Comparable company analysis
As you can see in the following table, Schlumberger (SLB) is the largest company by market capitalization among our set of select OFS (oilfield equipment and services) companies. Core Laboratories (CLB) is the smallest of the companies by market capitalization. Schlumberger accounts for 3.1% of the SPDR S&P Oil & Gas Equipment & Services ETF (XES).
Schlumberger’s EV (enterprise value)—approximately the summation of its equity value and net debt—when scaled by the trailing 12-month adjusted EBITDA (earnings before interest, tax, depreciation, and amortization) is lower than the peer average in the group. The adjusted EBITDA excludes extra charges like workforce restructuring charges and asset impairments. In fact, Schlumberger’s EV-to-EBITDA multiple is the lowest in the group. National Oilwell Varco’s (NOV) EV-to-EBITDA is the highest in the group.
The forward EV-to-EBITDA multiple is a useful metric to gauge relative valuation. Schlumberger’s forward EV-to-EBITDA multiple compression versus its trailing 12-month EV-to-EBITDA is less than the peer average in the group. Schlumberger’s adjusted operating earnings will increase less in the next 12 months than its peers. It explains Schlumberger’s low current EV-to-EBITDA multiple.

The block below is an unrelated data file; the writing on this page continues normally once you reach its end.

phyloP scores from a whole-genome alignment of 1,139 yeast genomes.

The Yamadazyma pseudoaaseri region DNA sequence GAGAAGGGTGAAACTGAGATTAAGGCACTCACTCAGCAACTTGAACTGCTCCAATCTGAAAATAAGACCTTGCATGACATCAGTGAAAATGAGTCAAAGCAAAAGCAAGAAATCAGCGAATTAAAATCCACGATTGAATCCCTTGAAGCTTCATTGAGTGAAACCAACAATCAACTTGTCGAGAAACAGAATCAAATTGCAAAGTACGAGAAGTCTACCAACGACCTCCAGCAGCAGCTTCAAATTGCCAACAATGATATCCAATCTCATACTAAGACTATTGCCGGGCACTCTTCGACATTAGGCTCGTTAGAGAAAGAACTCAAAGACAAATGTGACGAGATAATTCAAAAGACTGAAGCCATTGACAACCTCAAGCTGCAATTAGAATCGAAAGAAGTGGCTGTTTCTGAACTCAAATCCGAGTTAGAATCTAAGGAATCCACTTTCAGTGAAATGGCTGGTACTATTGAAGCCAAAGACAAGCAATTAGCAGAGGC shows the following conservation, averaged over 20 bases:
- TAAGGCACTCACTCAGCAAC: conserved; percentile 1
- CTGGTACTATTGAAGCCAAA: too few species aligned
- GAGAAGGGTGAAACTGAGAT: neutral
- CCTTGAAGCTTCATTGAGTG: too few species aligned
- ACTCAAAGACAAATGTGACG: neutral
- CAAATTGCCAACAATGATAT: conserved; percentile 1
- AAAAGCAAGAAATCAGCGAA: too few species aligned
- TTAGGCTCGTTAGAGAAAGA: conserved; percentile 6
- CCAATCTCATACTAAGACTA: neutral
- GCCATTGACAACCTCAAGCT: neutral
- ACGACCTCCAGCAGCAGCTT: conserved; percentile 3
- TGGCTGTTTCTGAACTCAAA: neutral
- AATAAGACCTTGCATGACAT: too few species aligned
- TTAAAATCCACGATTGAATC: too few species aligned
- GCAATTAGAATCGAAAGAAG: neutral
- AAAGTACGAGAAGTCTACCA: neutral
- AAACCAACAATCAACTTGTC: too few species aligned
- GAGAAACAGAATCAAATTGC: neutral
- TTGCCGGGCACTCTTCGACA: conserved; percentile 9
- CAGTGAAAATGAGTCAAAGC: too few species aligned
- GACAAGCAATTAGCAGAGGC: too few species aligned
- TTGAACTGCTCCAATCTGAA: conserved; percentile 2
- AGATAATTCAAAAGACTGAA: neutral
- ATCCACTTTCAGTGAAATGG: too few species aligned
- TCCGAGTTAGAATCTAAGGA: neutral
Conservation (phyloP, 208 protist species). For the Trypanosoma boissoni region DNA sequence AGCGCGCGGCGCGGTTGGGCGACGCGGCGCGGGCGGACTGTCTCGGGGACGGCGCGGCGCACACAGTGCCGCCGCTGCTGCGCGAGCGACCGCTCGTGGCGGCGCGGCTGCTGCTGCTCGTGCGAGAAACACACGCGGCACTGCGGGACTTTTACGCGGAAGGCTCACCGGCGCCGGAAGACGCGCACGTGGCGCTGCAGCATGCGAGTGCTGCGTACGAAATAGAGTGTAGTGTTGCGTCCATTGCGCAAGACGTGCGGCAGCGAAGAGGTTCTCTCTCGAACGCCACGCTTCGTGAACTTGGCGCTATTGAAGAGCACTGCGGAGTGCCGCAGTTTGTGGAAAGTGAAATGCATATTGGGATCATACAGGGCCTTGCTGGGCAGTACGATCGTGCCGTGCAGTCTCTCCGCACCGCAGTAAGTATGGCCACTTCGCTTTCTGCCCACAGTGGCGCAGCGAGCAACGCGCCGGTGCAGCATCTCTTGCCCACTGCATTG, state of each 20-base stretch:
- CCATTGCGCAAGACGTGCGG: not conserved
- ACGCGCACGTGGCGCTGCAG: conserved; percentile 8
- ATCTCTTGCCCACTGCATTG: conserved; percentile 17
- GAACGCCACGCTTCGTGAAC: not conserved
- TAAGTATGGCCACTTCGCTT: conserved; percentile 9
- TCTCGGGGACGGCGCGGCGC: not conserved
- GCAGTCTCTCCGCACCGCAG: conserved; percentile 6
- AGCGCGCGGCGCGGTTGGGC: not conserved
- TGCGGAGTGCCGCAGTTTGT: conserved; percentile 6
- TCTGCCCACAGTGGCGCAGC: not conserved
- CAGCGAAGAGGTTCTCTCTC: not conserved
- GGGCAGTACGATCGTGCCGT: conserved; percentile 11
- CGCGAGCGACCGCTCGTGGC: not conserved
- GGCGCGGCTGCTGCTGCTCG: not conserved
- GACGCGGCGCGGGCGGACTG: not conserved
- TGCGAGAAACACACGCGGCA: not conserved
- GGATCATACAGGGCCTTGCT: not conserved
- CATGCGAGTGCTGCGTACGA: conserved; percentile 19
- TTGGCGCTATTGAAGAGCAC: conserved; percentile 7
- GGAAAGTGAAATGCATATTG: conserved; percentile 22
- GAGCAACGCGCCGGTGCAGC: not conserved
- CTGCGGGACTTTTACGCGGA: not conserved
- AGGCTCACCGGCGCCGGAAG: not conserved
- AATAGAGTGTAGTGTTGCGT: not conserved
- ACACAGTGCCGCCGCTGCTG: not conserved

Schlumberger’s debt levels
Schlumberger’s DE (debt-to-equity) multiple at 0.54x is in line with the peer average in the group. Halliburton’s (HAL) DE multiple is the highest in the group. Higher DE ratios indicate more risk associated with managing debt levels. Read Are Oilfield Service Giants Making a Comeback? for a comparative analysis of the top OFS companies.
Schlumberger’s valuation, expressed as the trailing 12-month PE (price-to-earnings) ratio, isn’t meaningful due to negative adjusted earnings. Its forward PE ratio is positive. It shows analysts’ expectation of positive earnings in the next 12 months. Analysts expect ~3% earnings growth for Schlumberger in the next three to five years.
Next, we’ll discuss the short interest in Schlumberger.